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Swanson School of Engineering appoints Sanjeev Shroff as new Chair of Bioengineering


PITTSBURGH  (August 22, 2013) …  Sanjeev Shroff, PhD , Distinguished Professor and Gerald E. McGinnis Chair of Bioengineering at the University of Pittsburgh Swanson School of Engineering, has been named Chair of the Department of Bioengineering, effective September 1, 2013. He will succeed  Harvey S. Borovetz, PhD , Distinguished Professor of Bioengineering, who decided to step down in April 2013 after an eleven-year tenure as chair. Dr. Borovetz will continue to be a faculty member in the Department of Bioengineering, Swanson School of Engineering. Dr. Shroff is the third chair of the Department of Bioengineering, which was founded in 1998. 

"Dr. Shroff has built a strong reputation as an academic, researcher and student mentor, and I am pleased to appoint him as department chair," noted  Gerald D. Holder, PhD , US Steel Dean of Engineering at the Swanson School. "He is respected among his colleagues at Pitt and his peers throughout the field of bioengineering, and I am enthusiastic about the leadership and experience he will bring to this new role." 

"I am very pleased and deeply honored by this appointment. I am also humbled to follow Dr. Borovetz' remarkable tenure as chair. I derive great comfort knowing that I will be working with an outstanding group of people - faculty, students, and staff - who are united in their commitment to academic excellence," noted Dr. Shroff. 

"Sanjeev's future success could not be possible without the passion and dedication that his predecessor, Harvey Borovetz, brought to the Department," Dean Holder continued. "Harvey has been a tremendously effective leader over his almost forty-year career at Pitt, and in particular has been the guiding force behind the dramatic growth of our bioengineering program. The department is consistently ranked near the top ten bioengineering departments in the country; PhD production has increased from zero to more than 20 in recent years; its enrollment has grown such that it is now among the most sought-after departments in the Swanson School, and its research expenditures are now the highest among the School's programs. Harvey has developed strong collaborations with Pitt's School of Medicine and with UPMC, as well as with other programs around the country, and helped to establish stellar programs in translational research. We are indeed fortunate that he will continue with us as faculty."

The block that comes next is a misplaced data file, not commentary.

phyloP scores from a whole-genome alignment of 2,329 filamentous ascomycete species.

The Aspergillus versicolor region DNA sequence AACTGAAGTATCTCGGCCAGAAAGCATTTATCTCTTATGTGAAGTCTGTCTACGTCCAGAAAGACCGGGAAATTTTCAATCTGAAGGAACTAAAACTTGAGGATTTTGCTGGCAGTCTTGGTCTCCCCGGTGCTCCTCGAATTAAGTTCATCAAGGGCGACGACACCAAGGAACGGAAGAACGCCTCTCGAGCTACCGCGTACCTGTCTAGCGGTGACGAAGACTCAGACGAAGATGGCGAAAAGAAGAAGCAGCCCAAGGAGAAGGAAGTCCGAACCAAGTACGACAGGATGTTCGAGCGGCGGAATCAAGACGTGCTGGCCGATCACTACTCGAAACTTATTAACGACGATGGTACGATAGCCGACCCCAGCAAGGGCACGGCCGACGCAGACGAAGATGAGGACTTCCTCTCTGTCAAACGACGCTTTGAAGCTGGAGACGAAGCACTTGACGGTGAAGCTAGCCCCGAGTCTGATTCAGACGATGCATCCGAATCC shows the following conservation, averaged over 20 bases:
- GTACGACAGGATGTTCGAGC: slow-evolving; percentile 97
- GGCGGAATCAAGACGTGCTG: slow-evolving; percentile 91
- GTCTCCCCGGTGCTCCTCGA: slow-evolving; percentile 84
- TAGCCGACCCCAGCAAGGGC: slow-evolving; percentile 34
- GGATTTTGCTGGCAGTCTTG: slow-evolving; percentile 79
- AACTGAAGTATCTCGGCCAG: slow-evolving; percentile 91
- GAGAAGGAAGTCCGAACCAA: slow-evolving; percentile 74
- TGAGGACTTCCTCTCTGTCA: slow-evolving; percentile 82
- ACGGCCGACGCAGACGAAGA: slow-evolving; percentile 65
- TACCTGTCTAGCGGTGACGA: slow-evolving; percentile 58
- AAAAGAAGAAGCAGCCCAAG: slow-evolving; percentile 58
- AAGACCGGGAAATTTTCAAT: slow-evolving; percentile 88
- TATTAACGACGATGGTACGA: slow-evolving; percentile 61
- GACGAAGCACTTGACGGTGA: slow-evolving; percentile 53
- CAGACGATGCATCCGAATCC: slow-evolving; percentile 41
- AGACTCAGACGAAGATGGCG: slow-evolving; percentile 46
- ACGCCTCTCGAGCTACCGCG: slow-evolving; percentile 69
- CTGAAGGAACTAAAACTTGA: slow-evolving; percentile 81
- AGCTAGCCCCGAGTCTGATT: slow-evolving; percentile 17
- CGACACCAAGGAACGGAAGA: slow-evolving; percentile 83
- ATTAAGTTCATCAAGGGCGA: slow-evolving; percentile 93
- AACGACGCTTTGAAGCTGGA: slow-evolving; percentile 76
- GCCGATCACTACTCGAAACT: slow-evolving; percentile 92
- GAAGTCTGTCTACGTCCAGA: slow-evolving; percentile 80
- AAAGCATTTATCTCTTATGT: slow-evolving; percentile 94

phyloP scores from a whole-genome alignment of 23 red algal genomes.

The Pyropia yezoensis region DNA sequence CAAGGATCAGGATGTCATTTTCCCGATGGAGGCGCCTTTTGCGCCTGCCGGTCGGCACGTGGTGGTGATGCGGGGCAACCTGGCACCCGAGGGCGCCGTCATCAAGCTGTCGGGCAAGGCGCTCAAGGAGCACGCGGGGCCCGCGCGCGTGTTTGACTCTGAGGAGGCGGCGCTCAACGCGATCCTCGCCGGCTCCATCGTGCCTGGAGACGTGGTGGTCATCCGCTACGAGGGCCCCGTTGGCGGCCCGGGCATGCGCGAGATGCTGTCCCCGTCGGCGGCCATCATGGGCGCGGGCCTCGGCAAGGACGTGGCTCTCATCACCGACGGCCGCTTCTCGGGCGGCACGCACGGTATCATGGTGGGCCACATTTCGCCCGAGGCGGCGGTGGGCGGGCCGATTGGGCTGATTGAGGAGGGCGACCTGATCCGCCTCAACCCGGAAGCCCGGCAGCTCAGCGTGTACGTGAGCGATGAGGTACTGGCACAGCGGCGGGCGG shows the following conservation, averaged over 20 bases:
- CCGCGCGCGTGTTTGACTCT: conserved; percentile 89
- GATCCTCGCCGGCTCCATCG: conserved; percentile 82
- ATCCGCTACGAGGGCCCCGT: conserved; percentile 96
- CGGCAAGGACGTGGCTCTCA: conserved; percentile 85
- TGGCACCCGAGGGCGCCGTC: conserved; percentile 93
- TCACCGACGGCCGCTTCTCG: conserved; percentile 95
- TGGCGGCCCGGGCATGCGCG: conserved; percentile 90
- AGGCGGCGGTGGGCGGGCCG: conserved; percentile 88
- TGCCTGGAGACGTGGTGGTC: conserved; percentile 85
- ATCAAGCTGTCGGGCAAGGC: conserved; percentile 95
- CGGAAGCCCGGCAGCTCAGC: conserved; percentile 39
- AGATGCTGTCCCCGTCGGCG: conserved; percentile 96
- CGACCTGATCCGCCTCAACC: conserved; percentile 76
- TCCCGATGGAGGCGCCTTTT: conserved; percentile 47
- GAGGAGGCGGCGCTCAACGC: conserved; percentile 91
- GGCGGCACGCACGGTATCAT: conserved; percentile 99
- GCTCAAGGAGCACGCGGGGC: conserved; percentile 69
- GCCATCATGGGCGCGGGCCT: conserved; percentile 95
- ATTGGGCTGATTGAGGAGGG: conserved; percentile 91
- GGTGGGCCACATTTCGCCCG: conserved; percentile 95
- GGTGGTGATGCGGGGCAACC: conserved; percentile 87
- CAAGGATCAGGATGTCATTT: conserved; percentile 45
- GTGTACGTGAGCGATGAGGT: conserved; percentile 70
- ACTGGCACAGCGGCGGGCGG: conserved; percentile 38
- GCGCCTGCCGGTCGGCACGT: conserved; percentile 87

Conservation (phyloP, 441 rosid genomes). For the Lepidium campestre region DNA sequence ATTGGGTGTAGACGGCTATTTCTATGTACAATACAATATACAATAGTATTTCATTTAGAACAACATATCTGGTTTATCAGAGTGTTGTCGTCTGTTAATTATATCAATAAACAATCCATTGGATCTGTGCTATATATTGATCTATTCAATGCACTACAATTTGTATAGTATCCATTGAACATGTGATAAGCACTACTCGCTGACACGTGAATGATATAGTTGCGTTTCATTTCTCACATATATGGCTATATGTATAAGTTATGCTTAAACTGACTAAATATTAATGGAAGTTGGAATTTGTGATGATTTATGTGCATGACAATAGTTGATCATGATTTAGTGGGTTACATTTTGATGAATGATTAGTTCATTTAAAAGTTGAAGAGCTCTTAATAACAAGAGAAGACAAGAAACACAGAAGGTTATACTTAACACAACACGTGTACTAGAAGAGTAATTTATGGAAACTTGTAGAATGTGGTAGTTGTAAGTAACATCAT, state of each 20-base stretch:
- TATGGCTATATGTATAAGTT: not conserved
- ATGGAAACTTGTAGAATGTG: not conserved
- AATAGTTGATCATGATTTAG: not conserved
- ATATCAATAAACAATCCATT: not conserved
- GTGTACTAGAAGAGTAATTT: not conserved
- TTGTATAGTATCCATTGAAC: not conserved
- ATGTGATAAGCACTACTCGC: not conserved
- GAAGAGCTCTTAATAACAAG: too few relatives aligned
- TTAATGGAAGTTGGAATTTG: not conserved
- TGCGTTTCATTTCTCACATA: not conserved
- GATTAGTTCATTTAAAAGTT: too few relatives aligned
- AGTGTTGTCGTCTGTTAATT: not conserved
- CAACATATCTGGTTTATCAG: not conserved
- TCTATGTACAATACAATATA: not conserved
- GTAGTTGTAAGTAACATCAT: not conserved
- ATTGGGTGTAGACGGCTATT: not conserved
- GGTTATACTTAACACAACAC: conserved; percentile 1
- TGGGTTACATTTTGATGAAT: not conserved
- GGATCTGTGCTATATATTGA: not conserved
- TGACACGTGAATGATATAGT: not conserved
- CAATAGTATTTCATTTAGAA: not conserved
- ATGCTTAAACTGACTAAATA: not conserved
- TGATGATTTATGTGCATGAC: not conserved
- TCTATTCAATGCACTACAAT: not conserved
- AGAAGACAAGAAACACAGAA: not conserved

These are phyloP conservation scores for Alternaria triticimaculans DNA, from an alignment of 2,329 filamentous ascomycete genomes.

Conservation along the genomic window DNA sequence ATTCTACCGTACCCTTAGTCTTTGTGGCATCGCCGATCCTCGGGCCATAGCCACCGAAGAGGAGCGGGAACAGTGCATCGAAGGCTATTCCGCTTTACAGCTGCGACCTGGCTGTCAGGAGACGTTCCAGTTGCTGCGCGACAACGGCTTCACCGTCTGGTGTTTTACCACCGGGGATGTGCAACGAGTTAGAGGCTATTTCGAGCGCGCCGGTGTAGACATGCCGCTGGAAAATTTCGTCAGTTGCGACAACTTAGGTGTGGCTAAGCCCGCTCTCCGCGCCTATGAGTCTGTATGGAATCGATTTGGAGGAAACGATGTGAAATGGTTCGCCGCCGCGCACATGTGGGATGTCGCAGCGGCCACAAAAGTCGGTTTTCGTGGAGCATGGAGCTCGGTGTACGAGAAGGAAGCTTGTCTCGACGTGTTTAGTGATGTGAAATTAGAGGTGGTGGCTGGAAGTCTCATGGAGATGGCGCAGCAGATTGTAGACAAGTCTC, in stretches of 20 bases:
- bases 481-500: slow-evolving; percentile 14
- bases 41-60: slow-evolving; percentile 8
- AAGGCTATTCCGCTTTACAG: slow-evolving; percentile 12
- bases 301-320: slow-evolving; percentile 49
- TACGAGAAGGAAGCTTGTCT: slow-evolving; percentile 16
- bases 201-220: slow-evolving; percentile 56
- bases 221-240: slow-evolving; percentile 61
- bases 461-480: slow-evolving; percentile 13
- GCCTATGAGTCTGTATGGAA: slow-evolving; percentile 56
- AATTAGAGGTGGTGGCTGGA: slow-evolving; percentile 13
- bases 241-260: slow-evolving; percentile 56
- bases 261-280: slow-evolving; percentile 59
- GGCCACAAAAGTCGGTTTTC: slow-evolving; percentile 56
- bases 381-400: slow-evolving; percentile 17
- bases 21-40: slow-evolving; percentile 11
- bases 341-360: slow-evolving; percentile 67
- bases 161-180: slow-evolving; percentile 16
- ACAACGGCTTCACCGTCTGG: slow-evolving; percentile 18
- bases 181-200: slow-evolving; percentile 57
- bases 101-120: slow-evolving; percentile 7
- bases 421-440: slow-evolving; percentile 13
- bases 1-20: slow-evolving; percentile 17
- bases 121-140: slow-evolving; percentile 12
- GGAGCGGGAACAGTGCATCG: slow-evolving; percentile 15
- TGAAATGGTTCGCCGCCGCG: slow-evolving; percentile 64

Dr. Shroff is recognized as a distinguished scholar in cardiovascular physiology and mechano-energetics. His research has been supported by grants from American Heart Association (AHA), National Science Foundation (NSF) and National Institutes of Health (NIH), and he has received continuous funding from the NIH since 1986. He was the recipient of the prestigious Established Investigator Award from the AHA (1986-1991) and was elected as a Fellow of the American Physiological Society (1988), Fellow of American Institute for Medical and Biological Engineering (1999), and Fellow of Biomedical Engineering Society (2007). Recognized by his colleagues and peers as a consummate teacher and mentor, he has received the Carnegie Science Center Award for Excellence (University/Post-Secondary Educator) in 2007, the Swanson School's Outstanding Educator Award in 2010, and Chancellor's Distinguished Teaching Award in 2011. He has mentored 31 graduate students at the Swanson School (15 post-doctoral and 16 pre-doctoral), ten of who now hold academic (faculty) positions. In 2012 Pitt Chancellor Mark A. Nordenberg named Dr. Shroff as Distinguished Professor, a designation that constitutes the highest honor that the University can accord a member of the professoriate and one that recognizes eminence in several fields of study, transcending accomplishments in and contributions to a single discipline, and garnering national and international recognition.